However, relying on the reporting of a third party tool for assessment may
not be a reliable option as the system might go oﬄine, students may ﬁgure
out how to dupe the system, its statistics may not be 100% accurate, etc.
Instead, a reﬂective report on each student’s contribution and learning from
the G+ Community should be submitted towards the end of the semester.
This report will give students the opportunity to reﬂect on their learning
thought the semester and will hopefully show a beneﬁt from the discussion
of the weekly topics covered in lectures. The grade for the learning journal
component of the module will consider both the community engagement and
the reﬂective report.
3.3 Example Implementation
Figure 4: Example Google Plus Community for aforementioned module
[Identifying information redacted for anonymous review]
An example implementation has been created for the 2015/16 academic
year for the module outlined in Section 1, as can be seen in Figure 4. For-
tunately within UCD, each staﬀ member and student automatically has a
Google account, which is all that is required to access G+ Communities. For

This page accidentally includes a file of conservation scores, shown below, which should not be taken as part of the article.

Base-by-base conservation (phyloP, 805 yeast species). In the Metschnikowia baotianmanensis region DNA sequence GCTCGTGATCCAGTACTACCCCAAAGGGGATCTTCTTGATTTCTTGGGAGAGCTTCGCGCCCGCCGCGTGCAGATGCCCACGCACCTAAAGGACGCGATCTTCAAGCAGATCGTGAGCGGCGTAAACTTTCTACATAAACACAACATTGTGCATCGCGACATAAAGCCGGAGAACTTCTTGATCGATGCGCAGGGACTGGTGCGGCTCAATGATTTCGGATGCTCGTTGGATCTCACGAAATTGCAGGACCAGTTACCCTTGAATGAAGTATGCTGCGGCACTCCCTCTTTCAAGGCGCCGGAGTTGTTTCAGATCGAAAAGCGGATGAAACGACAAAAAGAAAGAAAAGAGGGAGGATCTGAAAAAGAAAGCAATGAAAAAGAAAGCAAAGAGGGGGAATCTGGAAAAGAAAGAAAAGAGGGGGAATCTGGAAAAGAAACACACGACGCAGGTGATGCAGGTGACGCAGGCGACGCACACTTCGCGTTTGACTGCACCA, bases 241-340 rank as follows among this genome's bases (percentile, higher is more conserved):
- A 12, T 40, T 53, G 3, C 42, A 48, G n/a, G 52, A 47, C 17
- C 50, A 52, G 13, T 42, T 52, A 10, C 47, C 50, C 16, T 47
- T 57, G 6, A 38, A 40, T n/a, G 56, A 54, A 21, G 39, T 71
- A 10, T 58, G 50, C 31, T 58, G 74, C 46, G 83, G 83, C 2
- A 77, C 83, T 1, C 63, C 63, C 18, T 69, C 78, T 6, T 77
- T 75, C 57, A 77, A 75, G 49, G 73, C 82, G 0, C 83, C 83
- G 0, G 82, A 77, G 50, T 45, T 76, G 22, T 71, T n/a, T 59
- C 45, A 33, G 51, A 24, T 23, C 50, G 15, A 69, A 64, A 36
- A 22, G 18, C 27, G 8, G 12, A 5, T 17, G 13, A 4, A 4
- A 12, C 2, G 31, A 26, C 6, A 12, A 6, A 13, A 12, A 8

this implementation, weekly categories are created within the G+ community
– into which students must organise their weekly entries. In 2015/16, it is
intended that this G+ Community will run with the entire class in a single
community. The beneﬁts of this are that the best articles and entries will
rise to the top of the list (with ‘best’ determined by the number of interac-
tions each entry receives). Having the class in a single community may also
have its drawbacks in terms of student’s entries getting lost in the volume of
activity in the community. This solution to this is to create multiple smaller
communities, but this comes at the loss of discussions being visible to the
entire class. Without trialling, it is diﬃcult to say which approach might be
4 Conclusions and Future Work
Employing a G+ Community as an active learning journal alternative should
prove beneﬁcial for students and encourage class discussion and social learn-
ing. Each of the downsides presented in Section 1 are overcome through the
use of a G+ community alongside a number of additional beneﬁts including
peer learning, social learning, ability to include multimedia content, ability to
link to articles, etc. It is planned to roll out a trial of the service as an active
learning journal in the upcoming delivery of the module outlined previously.
From an assessment perspective, the aforementioned G+ Community auto-
mated statistical reporting tools can be used to measure student engagement
and could inﬂuence the grades allocated for the learning journal alternative.
There are a number of potential beneﬁts for both the teacher and the learner
in rolling out a G+ Community as an alternative, active learning journal,
but the measurable beneﬁts will depend on a large number of variables in an
individual educational setting.